How a bad URL can derail your whole message

I love grammar fights.  And I tend to be on the side of the grammar absolutists even though my prose needs a lot of work.  I need to be edited.  I’m constantly learning.  I write in a blocky, conversational style with plenty of colloquialisms that can easily be criticized.

If you are an absolutist, you’re a lightning rod.  You gotta be perfect or you’re gonna get nailed (and perfection is a moving target).

Zero-tolerance

Great example happened earlier this week in the Harvard Business Review.  Kyle Wiens, the CEO of iFixit, has a zero-tolerance policy when it comes to bad grammar.  He writes:

“…if job hopefuls can’t distinguish between ‘to’ and ‘too,’ their applications go into the bin.”

People should know the difference.  He further writes:

“If it takes someone more than 20 years to notice how to properly use ‘it’s,’ then that’s not a learning curve I’m comfortable with.”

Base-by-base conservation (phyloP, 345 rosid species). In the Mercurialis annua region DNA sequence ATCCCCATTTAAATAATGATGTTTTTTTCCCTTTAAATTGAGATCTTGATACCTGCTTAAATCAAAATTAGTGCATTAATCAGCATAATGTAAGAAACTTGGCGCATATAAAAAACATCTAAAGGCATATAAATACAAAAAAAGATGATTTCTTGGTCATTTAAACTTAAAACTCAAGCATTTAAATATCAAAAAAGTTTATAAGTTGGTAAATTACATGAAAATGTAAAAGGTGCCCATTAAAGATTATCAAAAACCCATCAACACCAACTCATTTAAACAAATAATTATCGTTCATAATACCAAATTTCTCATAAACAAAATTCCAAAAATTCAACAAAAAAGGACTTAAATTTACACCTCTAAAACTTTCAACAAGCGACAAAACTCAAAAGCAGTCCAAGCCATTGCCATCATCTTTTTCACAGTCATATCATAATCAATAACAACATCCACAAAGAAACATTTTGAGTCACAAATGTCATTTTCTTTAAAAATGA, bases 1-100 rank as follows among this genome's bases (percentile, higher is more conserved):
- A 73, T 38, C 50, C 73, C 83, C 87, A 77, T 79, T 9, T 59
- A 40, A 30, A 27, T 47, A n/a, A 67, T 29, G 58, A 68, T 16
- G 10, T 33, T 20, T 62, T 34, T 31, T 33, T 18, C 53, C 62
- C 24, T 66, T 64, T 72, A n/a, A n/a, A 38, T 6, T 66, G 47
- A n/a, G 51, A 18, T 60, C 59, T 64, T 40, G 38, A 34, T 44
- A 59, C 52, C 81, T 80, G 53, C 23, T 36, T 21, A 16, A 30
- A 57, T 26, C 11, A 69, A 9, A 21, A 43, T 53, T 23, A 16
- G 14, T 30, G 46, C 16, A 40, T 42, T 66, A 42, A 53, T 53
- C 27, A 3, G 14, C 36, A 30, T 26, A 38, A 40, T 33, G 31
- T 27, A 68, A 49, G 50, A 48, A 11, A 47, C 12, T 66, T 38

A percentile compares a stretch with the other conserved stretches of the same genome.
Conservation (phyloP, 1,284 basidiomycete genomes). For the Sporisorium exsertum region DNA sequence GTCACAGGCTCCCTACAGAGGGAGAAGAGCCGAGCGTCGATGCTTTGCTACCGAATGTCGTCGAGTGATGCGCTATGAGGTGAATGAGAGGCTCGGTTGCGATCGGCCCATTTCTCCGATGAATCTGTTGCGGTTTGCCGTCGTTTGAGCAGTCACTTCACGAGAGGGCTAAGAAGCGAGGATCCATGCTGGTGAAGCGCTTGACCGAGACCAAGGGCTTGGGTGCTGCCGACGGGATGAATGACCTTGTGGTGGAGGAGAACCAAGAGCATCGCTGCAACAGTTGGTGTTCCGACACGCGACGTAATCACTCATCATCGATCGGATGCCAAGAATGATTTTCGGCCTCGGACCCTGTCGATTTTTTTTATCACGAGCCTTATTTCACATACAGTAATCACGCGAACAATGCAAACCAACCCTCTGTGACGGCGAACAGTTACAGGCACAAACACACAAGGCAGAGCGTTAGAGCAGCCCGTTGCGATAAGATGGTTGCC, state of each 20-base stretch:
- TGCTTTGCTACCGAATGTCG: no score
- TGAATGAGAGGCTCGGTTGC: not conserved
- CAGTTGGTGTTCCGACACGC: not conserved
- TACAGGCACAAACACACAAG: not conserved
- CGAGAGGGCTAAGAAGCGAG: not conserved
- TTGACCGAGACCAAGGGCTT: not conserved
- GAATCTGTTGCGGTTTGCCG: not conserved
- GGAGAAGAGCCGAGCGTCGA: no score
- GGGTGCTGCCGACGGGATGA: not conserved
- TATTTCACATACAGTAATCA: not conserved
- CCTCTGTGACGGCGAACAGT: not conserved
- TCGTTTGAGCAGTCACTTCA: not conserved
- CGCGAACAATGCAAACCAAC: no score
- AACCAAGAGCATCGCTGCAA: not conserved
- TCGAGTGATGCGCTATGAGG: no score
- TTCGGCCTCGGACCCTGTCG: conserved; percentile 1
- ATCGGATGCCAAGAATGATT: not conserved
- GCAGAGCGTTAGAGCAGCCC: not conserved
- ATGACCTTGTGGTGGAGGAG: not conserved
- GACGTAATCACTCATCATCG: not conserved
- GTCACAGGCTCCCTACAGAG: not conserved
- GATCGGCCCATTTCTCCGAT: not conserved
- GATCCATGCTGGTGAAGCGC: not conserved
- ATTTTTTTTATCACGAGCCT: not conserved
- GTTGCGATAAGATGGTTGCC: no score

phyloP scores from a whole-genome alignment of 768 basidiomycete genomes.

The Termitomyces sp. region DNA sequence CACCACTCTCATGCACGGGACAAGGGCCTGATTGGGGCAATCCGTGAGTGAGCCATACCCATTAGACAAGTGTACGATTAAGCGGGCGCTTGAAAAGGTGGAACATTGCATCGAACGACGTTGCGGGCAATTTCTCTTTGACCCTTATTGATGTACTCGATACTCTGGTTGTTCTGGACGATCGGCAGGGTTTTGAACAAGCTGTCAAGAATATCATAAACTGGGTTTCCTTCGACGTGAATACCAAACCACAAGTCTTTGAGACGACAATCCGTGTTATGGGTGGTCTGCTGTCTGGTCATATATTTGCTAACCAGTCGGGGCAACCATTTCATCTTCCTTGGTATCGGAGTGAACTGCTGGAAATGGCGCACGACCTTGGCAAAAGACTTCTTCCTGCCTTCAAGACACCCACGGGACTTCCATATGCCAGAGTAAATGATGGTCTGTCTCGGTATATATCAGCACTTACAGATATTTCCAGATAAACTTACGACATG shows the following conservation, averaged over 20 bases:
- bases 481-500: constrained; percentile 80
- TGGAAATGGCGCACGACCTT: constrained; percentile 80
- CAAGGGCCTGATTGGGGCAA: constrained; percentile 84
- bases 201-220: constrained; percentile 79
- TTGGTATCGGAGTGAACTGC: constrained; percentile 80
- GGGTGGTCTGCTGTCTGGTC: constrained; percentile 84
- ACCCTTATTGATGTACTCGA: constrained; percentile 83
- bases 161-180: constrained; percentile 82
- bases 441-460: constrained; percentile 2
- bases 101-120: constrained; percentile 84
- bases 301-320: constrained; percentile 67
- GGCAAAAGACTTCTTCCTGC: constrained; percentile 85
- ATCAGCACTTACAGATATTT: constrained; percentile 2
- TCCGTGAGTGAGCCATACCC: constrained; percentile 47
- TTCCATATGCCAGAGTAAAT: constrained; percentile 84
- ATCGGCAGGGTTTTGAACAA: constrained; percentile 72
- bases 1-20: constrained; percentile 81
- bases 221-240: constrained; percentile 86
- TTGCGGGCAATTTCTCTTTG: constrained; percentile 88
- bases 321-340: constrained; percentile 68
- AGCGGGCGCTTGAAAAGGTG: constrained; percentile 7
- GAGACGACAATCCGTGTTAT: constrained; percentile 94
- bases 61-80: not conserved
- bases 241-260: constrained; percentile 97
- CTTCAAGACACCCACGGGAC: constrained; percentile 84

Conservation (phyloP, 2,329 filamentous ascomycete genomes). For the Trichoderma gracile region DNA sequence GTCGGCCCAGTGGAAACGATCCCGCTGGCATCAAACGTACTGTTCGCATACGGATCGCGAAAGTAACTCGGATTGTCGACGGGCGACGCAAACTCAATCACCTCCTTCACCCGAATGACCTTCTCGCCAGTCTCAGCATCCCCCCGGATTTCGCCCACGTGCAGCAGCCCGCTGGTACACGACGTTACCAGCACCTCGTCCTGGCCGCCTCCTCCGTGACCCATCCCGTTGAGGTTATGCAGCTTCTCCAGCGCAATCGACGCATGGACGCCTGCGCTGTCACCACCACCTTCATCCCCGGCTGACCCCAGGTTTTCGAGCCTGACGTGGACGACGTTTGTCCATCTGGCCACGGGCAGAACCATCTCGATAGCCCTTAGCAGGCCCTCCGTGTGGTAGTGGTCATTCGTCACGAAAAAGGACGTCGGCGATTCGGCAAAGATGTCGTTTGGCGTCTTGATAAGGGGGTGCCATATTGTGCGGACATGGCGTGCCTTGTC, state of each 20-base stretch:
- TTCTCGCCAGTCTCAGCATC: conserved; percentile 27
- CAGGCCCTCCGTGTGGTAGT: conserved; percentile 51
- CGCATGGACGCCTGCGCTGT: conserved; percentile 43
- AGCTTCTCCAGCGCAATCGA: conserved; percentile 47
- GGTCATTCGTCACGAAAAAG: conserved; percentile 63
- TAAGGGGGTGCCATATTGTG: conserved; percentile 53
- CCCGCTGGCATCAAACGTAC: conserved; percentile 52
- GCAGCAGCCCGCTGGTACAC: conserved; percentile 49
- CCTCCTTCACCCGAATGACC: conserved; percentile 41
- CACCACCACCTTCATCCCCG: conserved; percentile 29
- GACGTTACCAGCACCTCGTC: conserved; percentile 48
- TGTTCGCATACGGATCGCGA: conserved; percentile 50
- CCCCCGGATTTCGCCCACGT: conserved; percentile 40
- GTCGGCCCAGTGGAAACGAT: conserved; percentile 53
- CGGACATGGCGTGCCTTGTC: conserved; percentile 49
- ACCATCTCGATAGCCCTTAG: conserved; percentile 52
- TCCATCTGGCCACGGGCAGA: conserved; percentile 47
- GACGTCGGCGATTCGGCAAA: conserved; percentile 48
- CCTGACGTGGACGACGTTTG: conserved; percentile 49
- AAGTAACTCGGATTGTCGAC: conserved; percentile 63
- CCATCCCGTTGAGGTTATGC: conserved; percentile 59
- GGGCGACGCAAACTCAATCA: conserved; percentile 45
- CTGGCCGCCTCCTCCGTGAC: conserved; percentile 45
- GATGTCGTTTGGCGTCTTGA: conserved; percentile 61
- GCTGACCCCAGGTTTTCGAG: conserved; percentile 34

Great.  This is also pretty basic.  People should know this too.

His whole post is worth reading.  I’m onboard.  I like it.

Oops

The problem?  Many of the readers don’t appear to be paying attention to his message.  Why?  An unfortunate (but hilarious) URL.  It got truncated in the wrong spot.

Lost focus

The most-liked and the most-commented of the comments?  You guessed it.  It’s all about the URL:

Impact

Does it derail everything he was trying to say?  No.  But it does demonstrate if you’re going to preach about the importance of paying attention to details, you have to pay attention to all of the details.  Or get ready to get pummeled.

Follow me on Twitter @jimmyorr

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